The final report of the 2015 International Year of Light and Light-based Technologies has been delivered to UNESCO headquarters in Paris, France.
Eugene Arthurs, CEO of SPIE, the international society for optics and photonics, commented at the event that divisive communication and value gaps separating the spheres of science and politics must be overcome if global Sustainable Development Goals (SDGs) established by the United Nations are to be met.
Arthurs was among partners, joined by other supporters, who delivered the report to UNESCO assistant director-general for natural sciences Flavia Schlegel.
Schlegel said the IYL2015 report was ‘the best final report that I have seen so far... many congratulations to the many consortia partners who made this year possible.’ She noted that the observance had included 13,168 events in 147 countries.
Photonics technologies have profound potential to help meet the UN’s SDGs, Arthurs said. He cited applications such as solar and other renewable energy systems; water cleaning and desalination capabilities; energy-efficient LEDs for lighting in remote as well as developed areas and in enabling urban farming; fibre optic communications networks and processors for wearables and the Internet of Things; remote sensing for monitoring climate, natural disasters, and agriculture; and a plethora of medical technologies for diagnosing, treating, and preventing disease.
The IYL2015 stimulated vital conversation among photonics scientists and engineers, social scientists, economists, politicians, students, educators, and people everywhere about what photonics enables today and its potential for new capabilities.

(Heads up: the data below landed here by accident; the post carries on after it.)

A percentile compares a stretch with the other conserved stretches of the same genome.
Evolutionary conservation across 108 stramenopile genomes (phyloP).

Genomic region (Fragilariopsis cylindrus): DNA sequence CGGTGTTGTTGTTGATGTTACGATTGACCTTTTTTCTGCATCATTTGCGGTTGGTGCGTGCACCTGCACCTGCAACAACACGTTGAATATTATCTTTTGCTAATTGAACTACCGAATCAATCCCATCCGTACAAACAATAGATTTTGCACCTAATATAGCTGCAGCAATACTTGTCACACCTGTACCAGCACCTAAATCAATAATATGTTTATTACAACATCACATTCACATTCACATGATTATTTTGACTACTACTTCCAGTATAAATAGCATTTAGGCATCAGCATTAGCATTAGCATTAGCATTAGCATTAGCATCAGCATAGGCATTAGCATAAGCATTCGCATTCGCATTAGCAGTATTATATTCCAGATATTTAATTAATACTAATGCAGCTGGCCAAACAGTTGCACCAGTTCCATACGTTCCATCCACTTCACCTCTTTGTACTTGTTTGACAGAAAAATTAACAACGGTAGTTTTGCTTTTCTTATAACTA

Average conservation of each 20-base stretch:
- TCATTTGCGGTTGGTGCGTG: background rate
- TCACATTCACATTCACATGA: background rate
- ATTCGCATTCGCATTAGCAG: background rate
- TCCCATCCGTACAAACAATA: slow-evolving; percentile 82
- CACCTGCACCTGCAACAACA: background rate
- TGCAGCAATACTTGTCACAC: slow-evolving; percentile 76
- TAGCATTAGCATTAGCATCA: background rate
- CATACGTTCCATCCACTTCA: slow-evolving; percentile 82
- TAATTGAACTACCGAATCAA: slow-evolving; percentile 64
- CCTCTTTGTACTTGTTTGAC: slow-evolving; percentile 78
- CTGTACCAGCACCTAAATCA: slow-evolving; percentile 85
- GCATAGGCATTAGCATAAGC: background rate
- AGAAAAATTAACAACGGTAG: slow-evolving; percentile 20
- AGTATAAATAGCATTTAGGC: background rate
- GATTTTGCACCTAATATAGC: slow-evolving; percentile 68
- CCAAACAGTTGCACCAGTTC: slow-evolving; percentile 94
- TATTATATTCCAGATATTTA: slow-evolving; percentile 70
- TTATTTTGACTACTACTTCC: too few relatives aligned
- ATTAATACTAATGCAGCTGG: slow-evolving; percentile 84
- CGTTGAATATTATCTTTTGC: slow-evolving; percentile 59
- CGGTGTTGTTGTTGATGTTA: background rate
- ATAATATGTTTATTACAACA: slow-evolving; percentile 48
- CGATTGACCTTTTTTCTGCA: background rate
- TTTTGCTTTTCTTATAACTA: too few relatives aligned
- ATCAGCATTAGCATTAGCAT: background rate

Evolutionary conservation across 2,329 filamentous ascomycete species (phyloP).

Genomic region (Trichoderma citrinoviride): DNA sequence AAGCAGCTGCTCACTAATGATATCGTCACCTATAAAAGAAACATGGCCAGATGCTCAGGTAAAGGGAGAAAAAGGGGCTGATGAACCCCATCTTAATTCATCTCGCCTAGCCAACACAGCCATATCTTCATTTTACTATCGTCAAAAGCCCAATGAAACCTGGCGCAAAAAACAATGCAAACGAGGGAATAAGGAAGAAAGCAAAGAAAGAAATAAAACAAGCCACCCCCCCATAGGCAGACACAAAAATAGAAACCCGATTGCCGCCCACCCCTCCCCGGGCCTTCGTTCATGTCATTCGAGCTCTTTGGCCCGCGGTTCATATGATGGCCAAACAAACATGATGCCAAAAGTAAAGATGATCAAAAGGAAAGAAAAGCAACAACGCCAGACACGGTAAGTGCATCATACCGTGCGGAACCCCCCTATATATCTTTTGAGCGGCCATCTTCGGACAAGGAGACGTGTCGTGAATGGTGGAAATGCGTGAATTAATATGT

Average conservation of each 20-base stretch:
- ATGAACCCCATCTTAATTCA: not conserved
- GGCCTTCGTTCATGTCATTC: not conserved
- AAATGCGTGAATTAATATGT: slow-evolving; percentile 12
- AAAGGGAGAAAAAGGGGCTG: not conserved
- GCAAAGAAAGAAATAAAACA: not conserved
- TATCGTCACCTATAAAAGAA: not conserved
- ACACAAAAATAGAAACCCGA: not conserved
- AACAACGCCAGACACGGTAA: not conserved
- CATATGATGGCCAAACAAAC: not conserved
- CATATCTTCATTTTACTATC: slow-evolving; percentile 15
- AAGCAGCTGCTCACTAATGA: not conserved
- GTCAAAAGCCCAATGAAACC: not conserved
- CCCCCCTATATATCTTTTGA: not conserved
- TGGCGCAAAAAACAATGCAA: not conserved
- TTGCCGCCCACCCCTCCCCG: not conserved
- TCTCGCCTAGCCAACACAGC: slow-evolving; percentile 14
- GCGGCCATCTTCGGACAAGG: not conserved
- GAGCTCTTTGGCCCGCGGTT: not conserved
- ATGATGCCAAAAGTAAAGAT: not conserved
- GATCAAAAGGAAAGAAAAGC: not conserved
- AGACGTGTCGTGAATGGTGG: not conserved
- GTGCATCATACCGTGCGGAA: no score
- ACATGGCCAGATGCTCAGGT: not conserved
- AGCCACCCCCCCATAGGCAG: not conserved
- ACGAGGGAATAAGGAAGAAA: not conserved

Continued conversation is imperative going forward, Arthurs stressed. Politicians need to understand the importance of light-based technologies to the safety and well-being of citizens, and the photonics community needs to keep sharing this message including updates as new capabilities are developed.
‘The impact of photonic and other technologies depends at least as much on the actions of governments as on the innovation of engineers and the discoveries of scientists,’ Arthurs said.
In an article for Electro Optics, Jorge Rivero González, the European Physical Society’s IYL 2015 outreach officer, commented: ‘The real success of all the activities undertaken during the year will be achieved if they can long outlive 2015, creating an everlasting legacy that could transform our society. There are many areas where the IYL 2015 has produced a profound impact and is expected to leave a lasting legacy.’
Ana María Cetto of the Instituto de Física, UNAM, and director of the Museum of Light, México, has advocated for a designated Day of Light on 16 May, the anniversary of the first successful firing of a laser. The European Photonics Industry Consortium (EPIC) has also established the Day of Photonics, a biennial event due to take place on 21 October.
‘The IYL2015 has provided a timely reminder that through our commitment to education and outreach, we can really make a difference,’ said John Dudley, chair of the IYL015 steering committee. ‘It is now up to us to build on what we have learned and what we have accomplished during 2015 to continue to work together for the betterment of all.’
Arthurs and Dudley were joined at the report presentation by other speakers representing partners and sponsors of the IYL2015 observance.
SPIE was a Founding Partner of IYL2015 along with other scientific organisations.
Year of Light legacy: towards a better future - As the International Year of Light and Light-based Technologies draws to a close, Jorge Rivero González, the European Physical Society’s IYL 2015 outreach officer, sets out the legacy left by the initiative